Many state and local candidates don’t have challengers from their own party, which means that in some precincts in Tuesday’s primary election, the only race on the ballot is the one between incumbent Auditor of Accounts Kathy McGuiness and her Democratic Party-endorsed opponent, Lydia York.
It’s apparent the challenge is not mobilizing folks enough to come out to the ballot box.
Asked who they voted for and why, voters familiar with McGuiness’s legal woes seemed to be supporting York.
Voters who are less involved in Delaware’s political happenings — the majority of them — seemed to be going with name recognition: McGuiness.
With York having launched a last-minute campaign that lacked much of the voter engagement Delawareans are used to, the election will likely be a test of the electorate’s sentiment for McGuiness, especially in the wake of her conviction last month.
Outside of the polling place at P.S. DuPont Middle School, McGuiness told Delaware LIVE News that she’d feel vindicated by a primary election victory.
“The majority of people don’t buy what’s going on,” she said. “Honestly, I’m cautiously optimistic but I take nothing for granted. I’m going to continue to fight because I’m innocent and I will stand up for myself and I will stand up for all my employees in the office when they need data or information.”
McGuiness said if she wins, she expects state officials to continue working with her office just as they would if someone else held the position.
“That’s their job. It’s not about me,” she said. “I think people need to compartmentalize and remove personality from the equation. Whether you like someone or not, that’s just life. So I would hope they put their own personal issues or beliefs or emotions aside to serve the people.”
York, too, told Delaware LIVE News she’s feeling “cautiously optimistic”
“I’m getting a lot of positive response from voters,” she said. “I think a strong handful of voters showed up with strong intentions on how they were going to vote and I’m hoping that that will work in my favor by the end of the day.”
York acknowledged that she got a late start in her campaign but said she’s worked hard to close the gap.
“We’ll find out for sure today but I hope that I’ve made some inroads in Sussex and Kent and I’ve spent the last handful of weeks in New Castle meeting folks here, especially in the city of Wilmington,” she said.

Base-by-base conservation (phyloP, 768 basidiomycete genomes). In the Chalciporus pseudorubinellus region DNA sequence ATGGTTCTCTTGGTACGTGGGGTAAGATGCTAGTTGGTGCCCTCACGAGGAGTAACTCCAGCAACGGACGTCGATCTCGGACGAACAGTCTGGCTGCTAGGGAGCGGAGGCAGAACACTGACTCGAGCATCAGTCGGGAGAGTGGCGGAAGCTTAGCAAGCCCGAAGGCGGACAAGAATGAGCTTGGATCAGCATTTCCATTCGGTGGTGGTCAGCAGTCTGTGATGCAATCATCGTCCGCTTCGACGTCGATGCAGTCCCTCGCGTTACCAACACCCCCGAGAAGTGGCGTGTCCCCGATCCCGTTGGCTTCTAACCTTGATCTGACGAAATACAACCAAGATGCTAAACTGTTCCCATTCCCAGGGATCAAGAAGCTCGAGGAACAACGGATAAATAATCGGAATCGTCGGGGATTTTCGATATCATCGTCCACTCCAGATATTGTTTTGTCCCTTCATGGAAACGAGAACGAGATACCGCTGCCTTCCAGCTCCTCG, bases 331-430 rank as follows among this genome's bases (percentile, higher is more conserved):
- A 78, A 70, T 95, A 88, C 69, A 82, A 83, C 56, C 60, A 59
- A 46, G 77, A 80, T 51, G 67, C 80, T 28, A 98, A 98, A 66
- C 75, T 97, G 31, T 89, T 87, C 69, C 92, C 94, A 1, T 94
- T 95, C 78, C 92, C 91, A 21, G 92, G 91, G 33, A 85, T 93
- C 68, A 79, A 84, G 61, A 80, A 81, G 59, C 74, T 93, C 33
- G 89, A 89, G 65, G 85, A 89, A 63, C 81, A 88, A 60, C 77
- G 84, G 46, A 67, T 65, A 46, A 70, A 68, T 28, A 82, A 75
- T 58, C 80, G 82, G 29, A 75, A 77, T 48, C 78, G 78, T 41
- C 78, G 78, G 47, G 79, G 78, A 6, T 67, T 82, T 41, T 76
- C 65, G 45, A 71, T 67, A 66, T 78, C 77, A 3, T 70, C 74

As for McGuiness’s complaints of a political prosecution, York said she thinks “elections are for the voters to decide what they’re about.”
The auditor’s race also is driving voter turnout in districts where there are primaries for other positions.
While a state House or Senate race in its own right might not be enough to make voting worth it for them, the combination of a local race with the auditor’s race raises the bar, in many cases.
“I think the auditor’s race is going to bring more people out for other races,” said Democratic House candidate Becca Cotto, who is challenging incumbent Rep. Debra Heffernan, D-Bellefonte.
Cotto is the director of Racial and Social Justice at the YWCA.
“In 2018, I supported Kathy McGuiness’s opponent — I knocked doors for her and donated to her, and my opponent (Heffernan) supported Kathy McGuiness,” Cotto said.
Cotto’s campaign ran a poll and found that almost all of her supporters are voting for York. Heffernan’s voters are split “pretty much 50-50” on voting for McGuiness or York, she said.
Councilman John Cartier, D-District 8, was stationed outside of Hillcrest-Bellefont Methodist Church to support Heffernan.
Cartier told Delaware LIVE News he can’t believe McGuiness is still in the race.
“I’m actually pretty shocked that we are confronted with a situation where we have our state auditor convicted of crimes pertaining to waste, fraud and abuse, which is the job of the office to police and curtail in Delaware,” he said. “Yes, it’s a misdemeanor, but it is a conviction nonetheless, and she shouldn’t be running for office.”
Cartier said he hopes voters across Delaware will vote for York “so that we can restore the public trust in that office.
Even if McGuiness wins, Cartier said Gov. John Carney should use his authority to remove her from office.
“I’m looking to the governor to exercise his authority under the Constitution and remove someone from office who has betrayed the public trust,” he said.
Carney has said he will not take action until McGuiness is sentenced.
Toni Ouedraogo and Lonny Williams campaigned for McGuiness outside of P.S. DuPont Middle School Tuesday.
“I’m voting for McGuiness because she’s been doing a good job so far,” Ouedraogo said. “Plus, I like her smile.”
As for her legal challenges, Ouedraogo said, “that’s politics. People do that stuff all the time.”
Williams said he can’t blame McGuiness for the charges relating to hiring her daughter and letting her use a state-owned vehicle.
“That’s her daughter,” Williams said. “I would look out for my daughter too.”
“I bet the president’s kids use government vehicles, too,” Ouedraogo added.
Betsy Price and Jarek Rutz contributed to this report.
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